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Things to Do In a Day at Hiroshima Cruise Port and Miyajima Island

Updated: Apr 3

With Japan cruise itineraries including hectic, jam-packed days in massive cities like Tokyo and Osaka, Hiroshima's smaller footprint comes as a respite for peace and calm during a one day cruise port stop. Although the day may be tranquil, there's a lot to see (and a lot to eat!) so it's important to start early and plan ahead. Here are the absolute must-see sites if you have just one day off your cruise ship in Japan's Hiroshima cruise port.

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View of red torii gate on miyajima island

In this article you will find information on things to do in Hiroshima in one day:

Hiroshima City:

A map of Hiroshima stops

Miyajima Island (area with my picture icon):

Tips for Visiting Hiroshima and Miyajima Island including:

Hiroshima City

Hiroshima Cruise Port

There is not much of note in this cruise port, unlike many of the others. Plan to take a taxi or excursion for this day.

Go early before the tour buses arrive and plan for about an hour at a moderate pace in the museum. Those with young children may choose to go faster, but expect some grisly photos and sobering text to read throughout the museum. As my Australian tour guide told me six years back, "It's full on". You'll understand what that means once you've completed the museum tour (self-guided). Nonetheless it is an important part of our history and absolutely worth the visit.

a dome topped building destroyed by a bomb

This is the name of the area where the atomic bomb fell. The domed building that stands in this memorial is one of the last structural remnants in the modern city of when the city was destroyed. Take some photos, but don't stay long, it's a big day!

Hiroshima Peace Park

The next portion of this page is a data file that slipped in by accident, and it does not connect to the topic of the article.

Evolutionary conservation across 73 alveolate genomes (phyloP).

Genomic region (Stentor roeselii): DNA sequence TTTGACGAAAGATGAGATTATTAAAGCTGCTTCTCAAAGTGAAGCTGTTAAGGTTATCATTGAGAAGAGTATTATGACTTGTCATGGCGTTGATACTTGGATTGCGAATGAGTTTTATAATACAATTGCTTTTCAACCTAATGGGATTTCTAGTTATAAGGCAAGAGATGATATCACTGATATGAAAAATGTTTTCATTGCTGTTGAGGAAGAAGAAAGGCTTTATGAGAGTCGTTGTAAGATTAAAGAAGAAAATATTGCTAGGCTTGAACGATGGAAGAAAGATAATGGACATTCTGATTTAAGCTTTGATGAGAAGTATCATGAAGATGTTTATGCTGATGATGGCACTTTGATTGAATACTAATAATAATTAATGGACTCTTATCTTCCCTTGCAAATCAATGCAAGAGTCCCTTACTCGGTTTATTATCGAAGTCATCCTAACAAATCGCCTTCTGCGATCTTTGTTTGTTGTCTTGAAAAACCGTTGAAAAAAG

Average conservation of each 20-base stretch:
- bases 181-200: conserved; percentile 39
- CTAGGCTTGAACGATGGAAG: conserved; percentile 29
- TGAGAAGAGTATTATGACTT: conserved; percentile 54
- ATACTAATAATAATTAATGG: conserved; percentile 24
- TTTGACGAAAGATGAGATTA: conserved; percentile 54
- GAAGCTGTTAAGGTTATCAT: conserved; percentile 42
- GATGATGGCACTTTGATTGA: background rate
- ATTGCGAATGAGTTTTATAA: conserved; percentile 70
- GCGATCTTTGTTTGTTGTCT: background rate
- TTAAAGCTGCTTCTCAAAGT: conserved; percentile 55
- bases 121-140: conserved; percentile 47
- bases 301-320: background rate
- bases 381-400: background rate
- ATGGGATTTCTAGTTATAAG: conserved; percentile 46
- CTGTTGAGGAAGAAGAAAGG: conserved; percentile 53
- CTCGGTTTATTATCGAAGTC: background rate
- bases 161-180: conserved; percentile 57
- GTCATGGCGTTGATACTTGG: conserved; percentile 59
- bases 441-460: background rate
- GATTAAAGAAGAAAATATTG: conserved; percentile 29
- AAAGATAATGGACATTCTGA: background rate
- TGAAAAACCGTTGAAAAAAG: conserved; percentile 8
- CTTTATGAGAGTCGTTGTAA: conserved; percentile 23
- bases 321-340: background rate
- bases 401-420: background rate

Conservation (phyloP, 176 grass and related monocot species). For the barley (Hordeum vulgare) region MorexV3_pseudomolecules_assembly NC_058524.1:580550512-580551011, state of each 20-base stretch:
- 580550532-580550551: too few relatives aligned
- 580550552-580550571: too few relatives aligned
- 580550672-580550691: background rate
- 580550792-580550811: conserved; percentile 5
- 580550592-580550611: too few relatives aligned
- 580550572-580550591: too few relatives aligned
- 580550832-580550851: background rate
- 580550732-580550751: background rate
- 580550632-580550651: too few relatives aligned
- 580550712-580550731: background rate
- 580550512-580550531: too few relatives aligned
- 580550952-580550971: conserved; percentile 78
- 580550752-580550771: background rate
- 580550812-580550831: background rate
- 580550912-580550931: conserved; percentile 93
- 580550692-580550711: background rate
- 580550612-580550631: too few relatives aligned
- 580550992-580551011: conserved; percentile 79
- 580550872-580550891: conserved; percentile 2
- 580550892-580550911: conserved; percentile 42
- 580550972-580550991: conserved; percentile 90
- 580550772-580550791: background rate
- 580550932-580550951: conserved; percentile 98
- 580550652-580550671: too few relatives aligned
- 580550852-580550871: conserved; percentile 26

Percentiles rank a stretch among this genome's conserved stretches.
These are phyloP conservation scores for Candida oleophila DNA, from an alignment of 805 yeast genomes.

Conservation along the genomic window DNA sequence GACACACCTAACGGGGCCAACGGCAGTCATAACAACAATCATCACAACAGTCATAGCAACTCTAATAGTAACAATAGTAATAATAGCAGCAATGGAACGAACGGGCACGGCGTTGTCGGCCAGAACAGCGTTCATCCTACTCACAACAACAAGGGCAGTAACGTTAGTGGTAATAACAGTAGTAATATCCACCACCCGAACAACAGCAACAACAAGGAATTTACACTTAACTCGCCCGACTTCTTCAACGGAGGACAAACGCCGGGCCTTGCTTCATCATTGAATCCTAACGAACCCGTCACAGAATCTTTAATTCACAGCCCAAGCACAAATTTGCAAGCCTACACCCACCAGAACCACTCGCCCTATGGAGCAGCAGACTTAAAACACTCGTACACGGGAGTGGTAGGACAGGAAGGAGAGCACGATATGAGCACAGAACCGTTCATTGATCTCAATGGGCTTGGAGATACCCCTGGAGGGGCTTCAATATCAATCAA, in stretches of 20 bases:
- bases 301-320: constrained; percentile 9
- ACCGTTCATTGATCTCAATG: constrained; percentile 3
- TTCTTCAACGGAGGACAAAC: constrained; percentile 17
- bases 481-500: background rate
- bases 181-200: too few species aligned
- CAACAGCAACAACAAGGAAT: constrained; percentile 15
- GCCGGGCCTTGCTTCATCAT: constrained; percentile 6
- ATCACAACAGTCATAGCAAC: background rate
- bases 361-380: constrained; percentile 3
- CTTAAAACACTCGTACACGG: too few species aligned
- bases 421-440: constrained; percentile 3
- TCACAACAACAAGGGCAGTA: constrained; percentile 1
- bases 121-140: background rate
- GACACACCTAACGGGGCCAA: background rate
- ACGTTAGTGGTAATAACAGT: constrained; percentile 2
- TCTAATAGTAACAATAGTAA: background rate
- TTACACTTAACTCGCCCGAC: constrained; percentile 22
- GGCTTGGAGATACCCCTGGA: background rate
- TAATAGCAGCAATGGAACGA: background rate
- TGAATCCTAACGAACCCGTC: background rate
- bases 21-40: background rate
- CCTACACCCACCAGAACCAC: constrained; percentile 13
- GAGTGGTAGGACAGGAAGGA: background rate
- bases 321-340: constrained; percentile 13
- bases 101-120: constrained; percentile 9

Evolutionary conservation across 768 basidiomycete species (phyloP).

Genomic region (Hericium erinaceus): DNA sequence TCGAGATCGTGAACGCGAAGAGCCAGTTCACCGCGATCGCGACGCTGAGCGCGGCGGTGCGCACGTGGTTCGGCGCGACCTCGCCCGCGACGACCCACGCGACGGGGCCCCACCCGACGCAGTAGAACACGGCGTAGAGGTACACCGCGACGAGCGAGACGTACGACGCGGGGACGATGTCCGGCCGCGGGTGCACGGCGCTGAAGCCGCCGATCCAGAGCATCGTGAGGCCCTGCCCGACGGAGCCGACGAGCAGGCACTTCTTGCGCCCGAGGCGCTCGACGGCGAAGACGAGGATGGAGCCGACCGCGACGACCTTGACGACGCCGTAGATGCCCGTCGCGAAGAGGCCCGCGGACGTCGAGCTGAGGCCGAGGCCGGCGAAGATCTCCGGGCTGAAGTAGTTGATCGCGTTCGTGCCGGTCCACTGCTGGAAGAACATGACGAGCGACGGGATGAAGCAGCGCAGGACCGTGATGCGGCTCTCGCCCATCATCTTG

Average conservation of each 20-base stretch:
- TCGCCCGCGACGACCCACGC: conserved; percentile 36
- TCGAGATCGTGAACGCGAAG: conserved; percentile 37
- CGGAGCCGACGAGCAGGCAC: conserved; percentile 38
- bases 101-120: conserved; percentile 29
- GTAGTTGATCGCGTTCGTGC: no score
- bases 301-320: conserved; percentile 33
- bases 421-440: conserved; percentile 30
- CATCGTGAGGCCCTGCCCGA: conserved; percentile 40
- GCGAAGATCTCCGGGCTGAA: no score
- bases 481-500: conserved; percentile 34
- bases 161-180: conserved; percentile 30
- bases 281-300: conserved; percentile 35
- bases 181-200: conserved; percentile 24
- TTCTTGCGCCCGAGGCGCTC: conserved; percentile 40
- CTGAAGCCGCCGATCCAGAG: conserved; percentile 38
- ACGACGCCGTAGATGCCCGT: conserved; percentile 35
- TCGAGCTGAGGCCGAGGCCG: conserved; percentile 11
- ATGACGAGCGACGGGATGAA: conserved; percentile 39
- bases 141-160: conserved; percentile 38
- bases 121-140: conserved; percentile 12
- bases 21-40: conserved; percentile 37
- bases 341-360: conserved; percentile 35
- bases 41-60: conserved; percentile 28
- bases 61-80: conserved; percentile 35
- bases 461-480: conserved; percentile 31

colorful paper crane garlands with japanese writing

Don't expect much here. It's a nice place to stroll. You may see colorful peace flags and paper cranes. Respect the park and enjoy some tranquility.

Miyajima Island

A very special place of tranquility and peace, Miyajima Island in south Hiroshima greets ferry passengers with the floating torii gate seen in many photos. Take a leisurely, short ferry ride across the water to enjoy shrines, friendly deer, wonderful souvenir shopping, and a plethora of tasty regional treats. Paired with serene mountainous vistas and peppered with iconic red torii gates, a day trip to Miyajima will be pleasant for the whole family.

Ferry to Miyajima Island

There are two ferries to Miyajima island. One is a more scenic ride, passing along the iconic torii gates, and the other is just a direct shot across the water to the island.

Both ferries take a similar amount of time, and as far as I could tell the cost difference between the two was minimal, if different at all.

women get off a small ferry with a green landing

Upon arriving at the ferry terminal it may seem overwhelming. Simply approach a ticket booth, make a sign with your hand for 'round-trip' (gotta love sign language to get by) and you'll get a tiny ticket to take with you to the next ferry. Keep this ticket for your return trip.

The ferry ride is quick, so settle in somewhere comfortable (tip: if you are traveling with a stroller there is a nice quiet, uncrowded lounge on the downstairs deck for enjoying views and grabbing a good seat). Most passengers will ride on the top deck but it can be very crowded and potentially standing room only in bad weather.

After departing the ferry, make a right out of the ferry building and follow the crowds (and deer) towards the main pedestrian areas.

Shrines on Miyajima Island

a pagoda shrine with cherry blossoms in front

If you came to this article to read about shrines, I can't help you much. I do remember enjoying walks through the waterfront shrines 6 years ago, but this last trip was too rainy to bother.

In the right season, the cherry blossoms will set beautiful backdrops for a stroll through the sites of this UNESCO world heritage destination, so take your time and bring your camera skills.

thatched roof shrine with red and white walls

Simply purchase entry tickets at the door and bring your camera, because the shots of the lake and torii gates will be stunning.

Deer on Miyajima Island

a deer noses up close to the camera

The deer on Miyajima Island are a draw in and of themselves. Purchase food to feed them with, or take pictures with them. They're very curious and not shy.

Shopping on Miyajima Island

a shopping street with lots of electrical wires overhead

The souvenir shopping on Miyajima Island is wonderful. Find mazes of pedestrian shopping streets that wind all the way back towards the shrines.

Purchase patterned toe socks like these (perfect for wearing flip flops) or take back some food souvenirs to the ship.